We did so out of concerns over China’s deeply troubling food safety record (read about some of the sickening incidents here), concerns that were apparently shared by our almost 330,000 petition signers.
Our campaign ended in victory: thanks to the efforts of Congresswoman Rosa DeLauro (D-CT), Congresswoman Chellie Pingree (D-ME), Food & Water Watch and many other advocates, the last two appropriations bills in Congress have expressly prohibited the use of chicken processed in China in school food and other child nutrition programs.
But what about chicken that’s not just processed in China but also raised and slaughtered there? This scenario is even more troubling from a food safety perspective: In addition to potential hygiene violations in Chinese slaughtering and processing plants, chickens raised on China’s polluted soil, air and water could well be adversely affected by that nation’s severe environmental degradation.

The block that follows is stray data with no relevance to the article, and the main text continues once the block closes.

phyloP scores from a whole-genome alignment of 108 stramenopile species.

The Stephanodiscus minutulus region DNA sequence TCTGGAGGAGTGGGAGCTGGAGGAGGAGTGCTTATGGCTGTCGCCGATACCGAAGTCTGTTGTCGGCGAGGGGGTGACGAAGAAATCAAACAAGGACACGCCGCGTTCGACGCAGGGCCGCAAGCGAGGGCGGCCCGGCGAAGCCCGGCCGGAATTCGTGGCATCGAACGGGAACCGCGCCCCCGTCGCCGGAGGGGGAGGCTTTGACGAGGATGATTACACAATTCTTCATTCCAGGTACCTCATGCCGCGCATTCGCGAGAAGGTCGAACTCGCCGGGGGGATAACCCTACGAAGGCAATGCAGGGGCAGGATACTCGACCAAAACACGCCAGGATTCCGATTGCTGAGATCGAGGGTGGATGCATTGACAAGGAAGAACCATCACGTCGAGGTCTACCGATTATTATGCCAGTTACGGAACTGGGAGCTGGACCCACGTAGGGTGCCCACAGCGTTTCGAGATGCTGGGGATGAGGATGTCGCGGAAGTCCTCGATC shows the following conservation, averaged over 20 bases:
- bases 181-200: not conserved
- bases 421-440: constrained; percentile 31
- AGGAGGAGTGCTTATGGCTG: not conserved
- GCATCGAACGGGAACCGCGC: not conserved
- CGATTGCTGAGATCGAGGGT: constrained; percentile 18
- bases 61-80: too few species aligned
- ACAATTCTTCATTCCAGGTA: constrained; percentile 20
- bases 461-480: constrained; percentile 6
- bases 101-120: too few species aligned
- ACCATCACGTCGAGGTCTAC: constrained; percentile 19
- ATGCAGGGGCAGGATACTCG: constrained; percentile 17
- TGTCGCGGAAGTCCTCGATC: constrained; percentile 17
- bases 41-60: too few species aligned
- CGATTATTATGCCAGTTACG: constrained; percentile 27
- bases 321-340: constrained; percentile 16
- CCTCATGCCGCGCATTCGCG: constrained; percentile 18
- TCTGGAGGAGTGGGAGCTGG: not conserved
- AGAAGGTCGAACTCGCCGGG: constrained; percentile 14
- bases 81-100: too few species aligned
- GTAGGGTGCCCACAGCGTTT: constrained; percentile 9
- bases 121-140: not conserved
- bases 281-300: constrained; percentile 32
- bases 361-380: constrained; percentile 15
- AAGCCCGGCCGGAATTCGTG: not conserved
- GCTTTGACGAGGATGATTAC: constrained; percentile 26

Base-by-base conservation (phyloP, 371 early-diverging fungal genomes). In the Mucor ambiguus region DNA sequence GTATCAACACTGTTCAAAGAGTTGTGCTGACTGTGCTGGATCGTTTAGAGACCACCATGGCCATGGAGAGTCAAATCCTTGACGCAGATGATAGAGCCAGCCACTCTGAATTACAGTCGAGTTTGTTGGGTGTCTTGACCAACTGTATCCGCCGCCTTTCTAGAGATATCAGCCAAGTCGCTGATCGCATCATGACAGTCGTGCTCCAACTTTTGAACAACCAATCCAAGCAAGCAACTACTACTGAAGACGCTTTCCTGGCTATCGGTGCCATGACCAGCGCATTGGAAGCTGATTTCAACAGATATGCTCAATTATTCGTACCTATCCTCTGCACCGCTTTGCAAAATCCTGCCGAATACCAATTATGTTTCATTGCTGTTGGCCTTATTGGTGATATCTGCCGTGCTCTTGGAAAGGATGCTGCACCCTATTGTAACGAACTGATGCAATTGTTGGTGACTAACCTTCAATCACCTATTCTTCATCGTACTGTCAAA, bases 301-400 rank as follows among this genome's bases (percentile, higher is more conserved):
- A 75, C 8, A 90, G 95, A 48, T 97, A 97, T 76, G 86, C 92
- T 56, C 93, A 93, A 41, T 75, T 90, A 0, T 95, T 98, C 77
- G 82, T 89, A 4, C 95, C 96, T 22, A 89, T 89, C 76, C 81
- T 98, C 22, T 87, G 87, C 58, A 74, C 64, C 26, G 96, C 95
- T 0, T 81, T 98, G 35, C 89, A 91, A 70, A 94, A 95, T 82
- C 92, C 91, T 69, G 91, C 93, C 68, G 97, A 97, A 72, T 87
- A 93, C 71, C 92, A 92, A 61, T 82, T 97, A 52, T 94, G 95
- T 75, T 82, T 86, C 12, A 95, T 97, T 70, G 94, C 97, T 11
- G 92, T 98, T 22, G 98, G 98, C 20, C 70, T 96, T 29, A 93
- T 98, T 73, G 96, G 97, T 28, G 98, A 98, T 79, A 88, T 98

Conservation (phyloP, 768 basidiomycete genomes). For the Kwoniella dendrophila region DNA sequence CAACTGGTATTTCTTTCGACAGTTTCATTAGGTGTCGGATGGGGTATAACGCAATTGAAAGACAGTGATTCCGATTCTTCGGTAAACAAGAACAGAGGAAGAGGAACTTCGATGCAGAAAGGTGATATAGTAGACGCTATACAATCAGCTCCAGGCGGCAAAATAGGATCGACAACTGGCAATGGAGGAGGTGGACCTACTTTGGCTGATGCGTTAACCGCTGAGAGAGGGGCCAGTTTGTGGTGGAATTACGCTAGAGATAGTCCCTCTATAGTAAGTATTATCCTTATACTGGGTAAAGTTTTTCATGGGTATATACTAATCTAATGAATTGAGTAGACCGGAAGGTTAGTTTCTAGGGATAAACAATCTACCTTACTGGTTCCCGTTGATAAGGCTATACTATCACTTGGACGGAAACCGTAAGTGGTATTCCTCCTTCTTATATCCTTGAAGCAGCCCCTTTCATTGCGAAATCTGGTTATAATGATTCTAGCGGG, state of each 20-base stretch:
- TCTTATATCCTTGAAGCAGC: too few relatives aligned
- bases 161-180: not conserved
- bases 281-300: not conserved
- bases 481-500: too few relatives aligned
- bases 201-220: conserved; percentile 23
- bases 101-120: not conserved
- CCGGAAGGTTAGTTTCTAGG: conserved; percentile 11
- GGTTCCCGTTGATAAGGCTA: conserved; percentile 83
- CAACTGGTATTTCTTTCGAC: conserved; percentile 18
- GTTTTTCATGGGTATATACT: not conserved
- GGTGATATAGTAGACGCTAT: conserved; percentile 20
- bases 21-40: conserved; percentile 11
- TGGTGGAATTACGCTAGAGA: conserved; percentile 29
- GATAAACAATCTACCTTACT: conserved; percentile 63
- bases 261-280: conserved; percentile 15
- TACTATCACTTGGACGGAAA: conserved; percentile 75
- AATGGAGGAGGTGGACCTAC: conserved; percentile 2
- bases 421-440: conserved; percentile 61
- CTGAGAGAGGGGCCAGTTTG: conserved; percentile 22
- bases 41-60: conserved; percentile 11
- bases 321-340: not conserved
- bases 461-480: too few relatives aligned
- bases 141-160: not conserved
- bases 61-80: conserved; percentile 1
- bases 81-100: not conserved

So far, this hasn’t been an issue because the USDA had not yet approved China’s slaughtering plants for this purpose. But yesterday, Politico‘s Morning Agriculture report said that:
The USDA on Friday moved one step closer to allowing poultry both raised and slaughtered in China to be exported to the U.S. . . . In an audit released on Friday, the USDA’s Food Safety and Inspection Service said China’s food safety system for slaughtered poultry meets U.S. equivalency standards, a step toward allowing imports of poultry products from animals raised in the communist nation. The report is based on FSIS inspections of Chinese facilities that took place for more than two weeks in May 2015.
Before the arrangement is finalized, there will be a public rule-making process.
As Congresswoman DeLauro correctly noted in a statement quoted by Politico, “This move by the USDA is once again more proof that the agency is more concerned with trade than the protection of American consumers.”
I’ll keep you updated regarding any further developments.
[Hat tip to Casey Hinds for alerting me to the Politico report.]
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